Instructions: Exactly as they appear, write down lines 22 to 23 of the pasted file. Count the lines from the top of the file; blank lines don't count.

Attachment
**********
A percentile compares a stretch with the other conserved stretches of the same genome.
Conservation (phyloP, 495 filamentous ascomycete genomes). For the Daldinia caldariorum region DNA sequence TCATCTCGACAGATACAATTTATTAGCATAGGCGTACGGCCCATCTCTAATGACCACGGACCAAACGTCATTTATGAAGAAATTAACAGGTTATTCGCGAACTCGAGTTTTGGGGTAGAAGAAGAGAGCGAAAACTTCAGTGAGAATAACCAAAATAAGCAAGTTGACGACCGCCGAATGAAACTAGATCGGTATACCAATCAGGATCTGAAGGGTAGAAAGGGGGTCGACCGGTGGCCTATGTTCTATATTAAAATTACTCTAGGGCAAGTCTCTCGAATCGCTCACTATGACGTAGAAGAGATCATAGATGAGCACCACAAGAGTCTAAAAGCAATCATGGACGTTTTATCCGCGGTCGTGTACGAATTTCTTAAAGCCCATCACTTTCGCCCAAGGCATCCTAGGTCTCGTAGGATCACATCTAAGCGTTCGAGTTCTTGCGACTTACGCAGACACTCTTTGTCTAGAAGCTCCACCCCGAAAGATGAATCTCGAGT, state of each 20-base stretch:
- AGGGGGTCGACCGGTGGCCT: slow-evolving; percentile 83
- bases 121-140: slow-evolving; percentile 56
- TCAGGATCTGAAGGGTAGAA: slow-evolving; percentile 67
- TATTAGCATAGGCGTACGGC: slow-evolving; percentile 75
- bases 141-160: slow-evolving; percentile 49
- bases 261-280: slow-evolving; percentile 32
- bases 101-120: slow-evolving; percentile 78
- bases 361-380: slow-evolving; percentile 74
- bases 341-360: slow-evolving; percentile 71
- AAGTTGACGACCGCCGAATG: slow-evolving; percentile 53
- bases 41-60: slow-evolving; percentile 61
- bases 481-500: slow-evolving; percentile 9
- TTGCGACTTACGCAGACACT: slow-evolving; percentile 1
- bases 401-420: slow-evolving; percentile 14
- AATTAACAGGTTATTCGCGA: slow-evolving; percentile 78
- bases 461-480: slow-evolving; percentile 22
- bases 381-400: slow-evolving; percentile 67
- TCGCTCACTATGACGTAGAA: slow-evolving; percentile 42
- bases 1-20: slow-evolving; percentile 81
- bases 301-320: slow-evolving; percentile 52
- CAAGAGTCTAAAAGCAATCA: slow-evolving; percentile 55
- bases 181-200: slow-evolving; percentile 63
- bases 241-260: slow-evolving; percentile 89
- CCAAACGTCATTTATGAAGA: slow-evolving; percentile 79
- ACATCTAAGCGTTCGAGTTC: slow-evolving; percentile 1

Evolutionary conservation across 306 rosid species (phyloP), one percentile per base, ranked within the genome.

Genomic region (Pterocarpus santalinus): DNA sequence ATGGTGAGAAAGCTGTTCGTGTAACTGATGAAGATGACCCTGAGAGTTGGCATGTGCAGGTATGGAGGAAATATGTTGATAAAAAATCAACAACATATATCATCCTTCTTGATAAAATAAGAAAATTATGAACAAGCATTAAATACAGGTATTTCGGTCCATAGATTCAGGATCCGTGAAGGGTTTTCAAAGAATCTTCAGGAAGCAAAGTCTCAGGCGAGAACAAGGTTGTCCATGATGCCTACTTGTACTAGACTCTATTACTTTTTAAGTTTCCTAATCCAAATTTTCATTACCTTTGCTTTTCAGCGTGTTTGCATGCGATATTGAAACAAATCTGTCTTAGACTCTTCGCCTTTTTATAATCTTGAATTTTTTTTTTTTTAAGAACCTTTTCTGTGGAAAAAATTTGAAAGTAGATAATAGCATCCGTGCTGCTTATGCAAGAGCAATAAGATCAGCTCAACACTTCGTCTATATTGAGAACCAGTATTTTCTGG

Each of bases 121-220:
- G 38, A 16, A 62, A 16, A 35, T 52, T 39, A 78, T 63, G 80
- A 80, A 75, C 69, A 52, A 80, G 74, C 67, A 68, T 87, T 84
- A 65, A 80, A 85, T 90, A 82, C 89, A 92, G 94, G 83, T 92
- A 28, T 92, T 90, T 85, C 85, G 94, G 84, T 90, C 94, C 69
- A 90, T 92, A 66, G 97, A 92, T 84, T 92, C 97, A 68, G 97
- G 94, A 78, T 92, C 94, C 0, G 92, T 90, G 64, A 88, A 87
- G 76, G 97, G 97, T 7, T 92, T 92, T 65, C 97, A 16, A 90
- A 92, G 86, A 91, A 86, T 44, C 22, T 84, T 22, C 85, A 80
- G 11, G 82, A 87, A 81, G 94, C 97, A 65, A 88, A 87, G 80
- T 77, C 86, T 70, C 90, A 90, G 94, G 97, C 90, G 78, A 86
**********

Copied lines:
- bases 301-320: slow-evolving; percentile 52
- CAAGAGTCTAAAAGCAATCA: slow-evolving; percentile 55